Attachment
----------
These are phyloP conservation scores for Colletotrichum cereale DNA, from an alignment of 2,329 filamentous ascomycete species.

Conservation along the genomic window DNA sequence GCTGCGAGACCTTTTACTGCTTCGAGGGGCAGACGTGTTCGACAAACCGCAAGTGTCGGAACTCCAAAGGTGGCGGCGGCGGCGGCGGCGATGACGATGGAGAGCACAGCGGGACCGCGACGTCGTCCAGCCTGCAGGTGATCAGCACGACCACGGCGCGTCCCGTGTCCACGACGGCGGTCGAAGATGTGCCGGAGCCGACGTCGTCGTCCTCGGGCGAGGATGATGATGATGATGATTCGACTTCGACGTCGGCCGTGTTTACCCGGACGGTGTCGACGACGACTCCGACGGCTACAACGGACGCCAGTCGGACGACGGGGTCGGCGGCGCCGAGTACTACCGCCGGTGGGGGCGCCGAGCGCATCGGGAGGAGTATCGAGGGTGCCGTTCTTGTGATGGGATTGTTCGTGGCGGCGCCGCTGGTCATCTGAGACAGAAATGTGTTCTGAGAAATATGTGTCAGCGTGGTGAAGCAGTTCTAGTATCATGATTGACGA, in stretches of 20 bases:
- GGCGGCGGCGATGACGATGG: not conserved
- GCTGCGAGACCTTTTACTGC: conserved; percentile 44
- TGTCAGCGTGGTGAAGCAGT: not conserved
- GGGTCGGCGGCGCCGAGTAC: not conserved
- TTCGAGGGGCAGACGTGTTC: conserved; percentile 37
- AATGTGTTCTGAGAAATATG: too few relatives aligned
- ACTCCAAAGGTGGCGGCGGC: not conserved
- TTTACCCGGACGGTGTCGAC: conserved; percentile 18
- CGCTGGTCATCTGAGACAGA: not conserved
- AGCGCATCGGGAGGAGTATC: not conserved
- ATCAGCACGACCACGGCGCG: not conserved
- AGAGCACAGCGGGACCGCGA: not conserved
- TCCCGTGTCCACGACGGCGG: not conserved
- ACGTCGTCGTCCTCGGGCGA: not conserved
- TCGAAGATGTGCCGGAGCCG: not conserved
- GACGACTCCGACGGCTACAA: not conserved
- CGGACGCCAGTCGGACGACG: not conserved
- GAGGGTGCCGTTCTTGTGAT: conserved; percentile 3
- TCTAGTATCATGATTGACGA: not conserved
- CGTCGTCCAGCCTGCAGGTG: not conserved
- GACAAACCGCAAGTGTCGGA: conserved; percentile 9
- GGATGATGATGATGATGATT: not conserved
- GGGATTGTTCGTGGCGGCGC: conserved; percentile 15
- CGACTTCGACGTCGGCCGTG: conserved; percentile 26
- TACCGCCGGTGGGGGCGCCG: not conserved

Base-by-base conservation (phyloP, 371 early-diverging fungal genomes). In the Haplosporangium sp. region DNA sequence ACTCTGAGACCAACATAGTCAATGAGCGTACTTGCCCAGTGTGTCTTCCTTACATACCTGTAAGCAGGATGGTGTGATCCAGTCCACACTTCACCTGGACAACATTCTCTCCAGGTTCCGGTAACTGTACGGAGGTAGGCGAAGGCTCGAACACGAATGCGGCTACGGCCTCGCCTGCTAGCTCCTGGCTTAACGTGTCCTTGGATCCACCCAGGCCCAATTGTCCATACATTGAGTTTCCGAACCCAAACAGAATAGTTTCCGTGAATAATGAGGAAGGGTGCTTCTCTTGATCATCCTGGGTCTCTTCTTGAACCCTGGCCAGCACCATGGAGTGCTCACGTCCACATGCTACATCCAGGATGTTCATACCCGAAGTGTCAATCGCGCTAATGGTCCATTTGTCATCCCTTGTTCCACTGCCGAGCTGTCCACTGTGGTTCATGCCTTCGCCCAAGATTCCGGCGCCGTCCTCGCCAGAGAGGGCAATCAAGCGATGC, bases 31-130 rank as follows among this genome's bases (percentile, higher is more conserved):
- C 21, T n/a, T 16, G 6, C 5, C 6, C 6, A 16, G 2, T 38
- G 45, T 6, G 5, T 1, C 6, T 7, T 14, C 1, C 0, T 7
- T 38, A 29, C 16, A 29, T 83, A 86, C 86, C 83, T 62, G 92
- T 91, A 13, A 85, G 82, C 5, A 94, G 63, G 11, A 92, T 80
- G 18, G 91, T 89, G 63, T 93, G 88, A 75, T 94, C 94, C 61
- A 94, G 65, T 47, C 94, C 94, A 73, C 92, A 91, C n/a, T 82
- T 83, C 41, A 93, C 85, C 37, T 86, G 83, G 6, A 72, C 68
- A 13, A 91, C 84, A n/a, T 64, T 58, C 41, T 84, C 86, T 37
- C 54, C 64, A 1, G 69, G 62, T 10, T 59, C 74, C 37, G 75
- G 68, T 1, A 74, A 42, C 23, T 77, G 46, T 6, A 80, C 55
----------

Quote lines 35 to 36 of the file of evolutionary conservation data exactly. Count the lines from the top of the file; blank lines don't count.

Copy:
- T 83, C 41, A 93, C 85, C 37, T 86, G 83, G 6, A 72, C 68
- A 13, A 91, C 84, A n/a, T 64, T 58, C 41, T 84, C 86, T 37